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Dispatch from the Institute: Navigating a Relationship before Marriage

The primary mission of the Jewish Outreach Institute (www.JOI.org) is to "reach out and welcome in" the intermarried, and to promote inclusiveness in the Jewish community for intermarried families and disconnected Jews. Originally founded in 1988 as a think tank and research facility devoted to the study of intermarriage, JOI's services have since grown to include advocacy, training of outreach professionals, and the sponsorship of innovative outreach programs throughout North America as part of its Jewish Connection Partnership program (www.JewishConnectionPartnership.org). This column is an opportunity for JOI to share its findings and views with the InterfaithFamily.com readership.

This article is excerpted from the forthcoming book, Creating a Successful Jewish Interfaith Marriage: The Jewish Outreach Institute Guide to Challenges, Opportunities and Resources, by Rabbi Kerry M. Olitzky and Joan Peterson Littman, Jewish Lights Publishing, 2002.

All relationships take time. Anyone who has ever been in a relationship surely knows that. But what most people do not know is that interfaith relationships take more time, particularly when partners have a sense that such relationships might evolve into long-term commitments.

All relationships continue to develop well after the first date together is just a pleasant memory. This follows a natural course of events. And so as part of their plans for the future, couples should probably take this dynamic element of their relationship into account, consciously planning to devote additional time in the years ahead to give attention to the complex details of an interfaith relationship. To assume that your relationship is different than those who have gone before is risky. It's better to anticipate the challenges that will inevitably have to be faced in the future. It is important to acknowledge that specific decisions will have to be made (or at least that a variety of specific topics will have to be broached) years before they appear relevant to your lives, even when they can't be seen emerging on the horizon. Generally, in an interfaith relationship more significant decisions will have to be made earlier than what might be considered "normal" in an evolving relationship, maybe even before the relationship actually becomes a committed one--certainly earlier than perhaps is the case for your peers who are marrying within their own religious community.

Each interfaith relationship will make its own path, but some precautions can be taken in an attempt to keep it steady and healthy. People in interfaith relationships who take precautions produce marriages most likely to succeed against tremendous odds. Most of the interfaith issues that are critical to a relationship's survival are very difficult for couples to verbalize to each other. That's why it is important for both individuals in a relationship to be honest and clear about their needs and the direction they want the relationship to take. To proceed on the assumption that you can make your partner change his or her position on critical topics or feelings later is potentially dangerous and too often made by interfaith couples who naively believe that "love conquers all."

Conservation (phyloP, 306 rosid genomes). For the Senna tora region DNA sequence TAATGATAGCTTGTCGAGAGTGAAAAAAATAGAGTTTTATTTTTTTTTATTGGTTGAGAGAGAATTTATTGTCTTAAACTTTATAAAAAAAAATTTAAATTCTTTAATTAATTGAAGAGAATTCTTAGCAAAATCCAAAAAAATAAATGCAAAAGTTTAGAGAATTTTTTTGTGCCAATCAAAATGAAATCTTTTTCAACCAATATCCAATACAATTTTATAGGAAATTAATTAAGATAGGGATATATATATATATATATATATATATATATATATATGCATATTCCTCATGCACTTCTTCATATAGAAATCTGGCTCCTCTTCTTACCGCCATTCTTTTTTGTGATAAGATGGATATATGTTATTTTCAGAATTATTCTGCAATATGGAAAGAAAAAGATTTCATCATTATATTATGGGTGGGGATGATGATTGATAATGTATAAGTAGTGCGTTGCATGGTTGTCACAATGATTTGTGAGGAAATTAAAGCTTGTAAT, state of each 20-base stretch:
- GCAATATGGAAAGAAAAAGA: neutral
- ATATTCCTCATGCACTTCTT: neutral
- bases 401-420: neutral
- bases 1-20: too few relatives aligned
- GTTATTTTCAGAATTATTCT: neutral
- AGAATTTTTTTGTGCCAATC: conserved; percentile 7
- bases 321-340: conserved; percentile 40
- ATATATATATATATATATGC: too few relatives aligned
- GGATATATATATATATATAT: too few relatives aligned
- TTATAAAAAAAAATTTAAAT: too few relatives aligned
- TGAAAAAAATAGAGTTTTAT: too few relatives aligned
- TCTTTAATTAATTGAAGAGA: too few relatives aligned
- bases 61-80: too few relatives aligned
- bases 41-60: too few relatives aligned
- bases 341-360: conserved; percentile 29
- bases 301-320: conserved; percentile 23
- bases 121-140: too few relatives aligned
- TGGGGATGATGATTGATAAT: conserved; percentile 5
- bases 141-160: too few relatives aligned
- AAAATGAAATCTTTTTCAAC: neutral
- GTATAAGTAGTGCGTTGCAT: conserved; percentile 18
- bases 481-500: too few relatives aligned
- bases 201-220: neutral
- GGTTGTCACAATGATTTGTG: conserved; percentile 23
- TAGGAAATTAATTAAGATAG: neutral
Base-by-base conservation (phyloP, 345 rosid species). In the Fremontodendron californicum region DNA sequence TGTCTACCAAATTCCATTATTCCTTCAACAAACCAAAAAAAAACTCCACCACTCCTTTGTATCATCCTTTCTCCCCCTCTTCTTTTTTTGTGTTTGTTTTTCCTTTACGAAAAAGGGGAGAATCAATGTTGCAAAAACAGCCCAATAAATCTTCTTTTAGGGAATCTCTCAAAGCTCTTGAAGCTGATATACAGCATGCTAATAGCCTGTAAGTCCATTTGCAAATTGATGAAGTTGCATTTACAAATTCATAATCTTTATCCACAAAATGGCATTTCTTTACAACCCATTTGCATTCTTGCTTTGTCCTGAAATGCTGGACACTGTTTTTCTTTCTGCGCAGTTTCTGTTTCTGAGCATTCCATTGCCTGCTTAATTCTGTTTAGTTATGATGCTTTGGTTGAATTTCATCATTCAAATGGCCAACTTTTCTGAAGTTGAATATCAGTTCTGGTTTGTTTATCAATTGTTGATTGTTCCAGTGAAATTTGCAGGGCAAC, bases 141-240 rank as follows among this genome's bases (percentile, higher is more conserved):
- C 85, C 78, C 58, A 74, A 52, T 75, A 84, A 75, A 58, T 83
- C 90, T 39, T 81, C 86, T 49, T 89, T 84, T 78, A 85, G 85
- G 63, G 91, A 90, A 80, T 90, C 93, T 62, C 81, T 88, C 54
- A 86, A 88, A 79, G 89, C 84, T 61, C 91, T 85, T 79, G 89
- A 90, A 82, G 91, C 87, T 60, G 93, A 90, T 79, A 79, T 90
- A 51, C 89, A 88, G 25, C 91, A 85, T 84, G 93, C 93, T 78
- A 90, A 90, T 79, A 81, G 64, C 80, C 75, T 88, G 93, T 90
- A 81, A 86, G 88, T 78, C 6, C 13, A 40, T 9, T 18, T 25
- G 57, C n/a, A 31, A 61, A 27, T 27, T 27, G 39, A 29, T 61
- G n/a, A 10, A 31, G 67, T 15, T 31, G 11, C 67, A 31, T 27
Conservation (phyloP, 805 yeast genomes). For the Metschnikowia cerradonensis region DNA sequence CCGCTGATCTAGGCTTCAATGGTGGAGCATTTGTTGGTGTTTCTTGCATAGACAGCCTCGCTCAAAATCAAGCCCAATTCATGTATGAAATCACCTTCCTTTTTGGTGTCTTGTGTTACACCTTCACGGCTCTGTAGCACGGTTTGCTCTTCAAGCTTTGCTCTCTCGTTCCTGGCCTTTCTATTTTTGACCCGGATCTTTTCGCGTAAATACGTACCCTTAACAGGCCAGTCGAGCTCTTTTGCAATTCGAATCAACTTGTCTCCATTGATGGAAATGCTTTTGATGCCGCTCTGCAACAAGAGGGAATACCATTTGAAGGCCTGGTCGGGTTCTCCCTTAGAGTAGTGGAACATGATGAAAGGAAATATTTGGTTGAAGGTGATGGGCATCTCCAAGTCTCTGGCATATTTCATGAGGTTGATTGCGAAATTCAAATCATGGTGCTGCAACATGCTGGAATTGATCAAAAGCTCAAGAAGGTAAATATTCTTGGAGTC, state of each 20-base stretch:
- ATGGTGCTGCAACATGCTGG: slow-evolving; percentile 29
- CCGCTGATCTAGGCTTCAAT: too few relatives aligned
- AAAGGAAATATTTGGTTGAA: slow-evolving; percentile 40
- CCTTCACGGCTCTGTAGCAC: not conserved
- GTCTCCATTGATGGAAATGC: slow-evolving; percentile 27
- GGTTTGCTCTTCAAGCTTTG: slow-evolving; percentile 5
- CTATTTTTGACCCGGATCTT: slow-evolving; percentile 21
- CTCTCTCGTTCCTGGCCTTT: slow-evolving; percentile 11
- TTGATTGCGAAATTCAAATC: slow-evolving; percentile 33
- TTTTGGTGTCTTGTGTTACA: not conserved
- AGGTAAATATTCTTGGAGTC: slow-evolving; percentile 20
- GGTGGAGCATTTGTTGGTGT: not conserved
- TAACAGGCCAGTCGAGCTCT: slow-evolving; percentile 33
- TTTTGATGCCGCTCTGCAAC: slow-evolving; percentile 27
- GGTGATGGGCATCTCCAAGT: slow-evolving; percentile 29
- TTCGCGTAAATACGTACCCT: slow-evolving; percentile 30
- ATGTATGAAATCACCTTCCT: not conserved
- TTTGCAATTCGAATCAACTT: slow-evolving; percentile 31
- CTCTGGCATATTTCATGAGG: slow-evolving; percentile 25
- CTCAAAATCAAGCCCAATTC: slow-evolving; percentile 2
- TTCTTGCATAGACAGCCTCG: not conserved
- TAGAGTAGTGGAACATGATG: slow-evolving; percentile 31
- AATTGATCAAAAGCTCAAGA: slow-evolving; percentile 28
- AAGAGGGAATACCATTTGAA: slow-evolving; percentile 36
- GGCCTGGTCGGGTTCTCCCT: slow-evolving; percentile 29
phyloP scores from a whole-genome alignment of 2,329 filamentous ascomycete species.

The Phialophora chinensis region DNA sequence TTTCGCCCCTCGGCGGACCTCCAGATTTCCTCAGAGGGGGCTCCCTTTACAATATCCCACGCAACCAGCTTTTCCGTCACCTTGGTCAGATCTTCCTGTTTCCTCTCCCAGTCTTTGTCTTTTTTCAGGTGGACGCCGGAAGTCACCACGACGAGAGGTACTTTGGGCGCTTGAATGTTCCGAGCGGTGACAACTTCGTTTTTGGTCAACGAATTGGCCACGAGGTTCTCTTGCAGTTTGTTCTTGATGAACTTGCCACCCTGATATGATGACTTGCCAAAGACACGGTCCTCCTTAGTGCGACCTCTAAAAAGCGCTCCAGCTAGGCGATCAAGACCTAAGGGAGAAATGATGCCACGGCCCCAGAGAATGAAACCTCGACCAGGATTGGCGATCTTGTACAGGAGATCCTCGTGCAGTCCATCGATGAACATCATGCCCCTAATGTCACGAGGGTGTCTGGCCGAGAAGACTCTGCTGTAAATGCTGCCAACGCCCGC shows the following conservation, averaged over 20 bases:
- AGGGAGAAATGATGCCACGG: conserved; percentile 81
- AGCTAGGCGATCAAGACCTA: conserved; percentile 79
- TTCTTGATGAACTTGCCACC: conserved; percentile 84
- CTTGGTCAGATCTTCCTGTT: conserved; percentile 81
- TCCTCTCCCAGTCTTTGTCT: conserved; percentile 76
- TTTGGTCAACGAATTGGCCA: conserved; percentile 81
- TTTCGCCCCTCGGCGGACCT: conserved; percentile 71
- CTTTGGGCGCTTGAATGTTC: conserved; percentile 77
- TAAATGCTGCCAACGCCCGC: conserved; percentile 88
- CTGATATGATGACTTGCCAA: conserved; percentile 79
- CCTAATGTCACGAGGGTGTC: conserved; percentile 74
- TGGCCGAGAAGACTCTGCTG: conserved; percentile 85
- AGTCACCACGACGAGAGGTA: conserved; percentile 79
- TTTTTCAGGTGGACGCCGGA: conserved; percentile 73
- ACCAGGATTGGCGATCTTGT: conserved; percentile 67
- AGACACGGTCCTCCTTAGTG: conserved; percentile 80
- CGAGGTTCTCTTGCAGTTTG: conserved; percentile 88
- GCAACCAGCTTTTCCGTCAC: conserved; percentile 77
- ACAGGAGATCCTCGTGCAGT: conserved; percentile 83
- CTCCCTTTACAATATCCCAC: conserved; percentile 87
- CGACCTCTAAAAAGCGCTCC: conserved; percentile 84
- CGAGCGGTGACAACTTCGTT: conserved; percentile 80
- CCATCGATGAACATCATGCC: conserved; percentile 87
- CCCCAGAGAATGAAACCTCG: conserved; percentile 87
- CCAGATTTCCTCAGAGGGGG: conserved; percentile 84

Is the question of religion on the agenda now?
The discussion of religion seems as if it should be reserved for a real relationship, and not merely a date to the movies, or to dinner. And perhaps conventional wisdom dictates that certain topics such as religion have no place in first date conversation. But the first date is the first step to a more serious relationship. So bring the topic of religion up early in your relationship--even as early as the first date. Open and honest communication is indispensable to any successful relationship; it is even more so the case in interfaith relationships. One friend, Lori, reminded me that she told her future husband, a new neighbor, that she could not date him, because she was committed to marrying someone who was Jewish. But that was before they got to know each other, became close friends, starting dating, and then found themselves in love.

In raising the question of religion, you may be concerned about risking the entire relationship. Consider whether you are skewing the conversation about religion in an attempt to protect the possibility of a future relationship. In other words, don't just listen to what you want to hear yourself--or your partner--saying. Now may also be the time to begin to explore your own religion (if your knowledge is limited, or if you left it behind as a rebellious adolescent), as well as the religious community of your partner (particularly if you have limited knowledge of it), as well.